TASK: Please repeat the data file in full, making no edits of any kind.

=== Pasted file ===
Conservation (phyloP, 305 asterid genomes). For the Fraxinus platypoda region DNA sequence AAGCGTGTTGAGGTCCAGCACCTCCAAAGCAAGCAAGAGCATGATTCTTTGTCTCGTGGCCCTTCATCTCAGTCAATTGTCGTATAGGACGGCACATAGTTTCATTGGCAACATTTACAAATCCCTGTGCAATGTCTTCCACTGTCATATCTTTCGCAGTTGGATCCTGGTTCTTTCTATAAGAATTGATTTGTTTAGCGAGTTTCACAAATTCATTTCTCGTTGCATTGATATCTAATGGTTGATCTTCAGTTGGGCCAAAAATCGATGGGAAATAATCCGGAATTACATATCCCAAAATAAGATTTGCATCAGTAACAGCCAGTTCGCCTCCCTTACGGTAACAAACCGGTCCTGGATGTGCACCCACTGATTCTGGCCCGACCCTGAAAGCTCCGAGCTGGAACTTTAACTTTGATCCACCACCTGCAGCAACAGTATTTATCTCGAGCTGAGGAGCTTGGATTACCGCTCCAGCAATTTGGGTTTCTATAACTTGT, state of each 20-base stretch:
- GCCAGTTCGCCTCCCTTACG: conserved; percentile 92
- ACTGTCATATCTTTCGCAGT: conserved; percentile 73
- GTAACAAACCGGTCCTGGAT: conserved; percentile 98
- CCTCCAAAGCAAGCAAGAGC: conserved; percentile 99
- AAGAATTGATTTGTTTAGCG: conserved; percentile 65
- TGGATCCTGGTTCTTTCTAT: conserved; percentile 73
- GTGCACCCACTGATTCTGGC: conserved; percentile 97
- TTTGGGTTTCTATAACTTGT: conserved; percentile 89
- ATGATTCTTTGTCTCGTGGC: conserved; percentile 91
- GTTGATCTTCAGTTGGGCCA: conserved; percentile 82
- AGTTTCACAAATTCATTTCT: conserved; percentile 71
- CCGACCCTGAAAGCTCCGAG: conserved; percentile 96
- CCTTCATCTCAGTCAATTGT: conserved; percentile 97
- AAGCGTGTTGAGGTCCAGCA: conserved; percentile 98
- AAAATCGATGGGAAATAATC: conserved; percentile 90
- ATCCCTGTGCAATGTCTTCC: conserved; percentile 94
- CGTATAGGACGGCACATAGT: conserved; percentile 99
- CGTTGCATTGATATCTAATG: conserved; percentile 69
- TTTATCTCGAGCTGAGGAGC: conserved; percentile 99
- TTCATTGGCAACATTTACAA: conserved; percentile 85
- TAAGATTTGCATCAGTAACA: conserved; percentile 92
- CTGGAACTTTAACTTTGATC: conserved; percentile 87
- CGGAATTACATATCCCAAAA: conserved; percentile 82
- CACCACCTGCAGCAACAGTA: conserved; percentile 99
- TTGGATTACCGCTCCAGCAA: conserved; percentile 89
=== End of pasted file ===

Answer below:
Conservation (phyloP, 305 asterid genomes). For the Fraxinus platypoda region DNA sequence AAGCGTGTTGAGGTCCAGCACCTCCAAAGCAAGCAAGAGCATGATTCTTTGTCTCGTGGCCCTTCATCTCAGTCAATTGTCGTATAGGACGGCACATAGTTTCATTGGCAACATTTACAAATCCCTGTGCAATGTCTTCCACTGTCATATCTTTCGCAGTTGGATCCTGGTTCTTTCTATAAGAATTGATTTGTTTAGCGAGTTTCACAAATTCATTTCTCGTTGCATTGATATCTAATGGTTGATCTTCAGTTGGGCCAAAAATCGATGGGAAATAATCCGGAATTACATATCCCAAAATAAGATTTGCATCAGTAACAGCCAGTTCGCCTCCCTTACGGTAACAAACCGGTCCTGGATGTGCACCCACTGATTCTGGCCCGACCCTGAAAGCTCCGAGCTGGAACTTTAACTTTGATCCACCACCTGCAGCAACAGTATTTATCTCGAGCTGAGGAGCTTGGATTACCGCTCCAGCAATTTGGGTTTCTATAACTTGT, state of each 20-base stretch:
- GCCAGTTCGCCTCCCTTACG: conserved; percentile 92
- ACTGTCATATCTTTCGCAGT: conserved; percentile 73
- GTAACAAACCGGTCCTGGAT: conserved; percentile 98
- CCTCCAAAGCAAGCAAGAGC: conserved; percentile 99
- AAGAATTGATTTGTTTAGCG: conserved; percentile 65
- TGGATCCTGGTTCTTTCTAT: conserved; percentile 73
- GTGCACCCACTGATTCTGGC: conserved; percentile 97
- TTTGGGTTTCTATAACTTGT: conserved; percentile 89
- ATGATTCTTTGTCTCGTGGC: conserved; percentile 91
- GTTGATCTTCAGTTGGGCCA: conserved; percentile 82
- AGTTTCACAAATTCATTTCT: conserved; percentile 71
- CCGACCCTGAAAGCTCCGAG: conserved; percentile 96
- CCTTCATCTCAGTCAATTGT: conserved; percentile 97
- AAGCGTGTTGAGGTCCAGCA: conserved; percentile 98
- AAAATCGATGGGAAATAATC: conserved; percentile 90
- ATCCCTGTGCAATGTCTTCC: conserved; percentile 94
- CGTATAGGACGGCACATAGT: conserved; percentile 99
- CGTTGCATTGATATCTAATG: conserved; percentile 69
- TTTATCTCGAGCTGAGGAGC: conserved; percentile 99
- TTCATTGGCAACATTTACAA: conserved; percentile 85
- TAAGATTTGCATCAGTAACA: conserved; percentile 92
- CTGGAACTTTAACTTTGATC: conserved; percentile 87
- CGGAATTACATATCCCAAAA: conserved; percentile 82
- CACCACCTGCAGCAACAGTA: conserved; percentile 99
- TTGGATTACCGCTCCAGCAA: conserved; percentile 89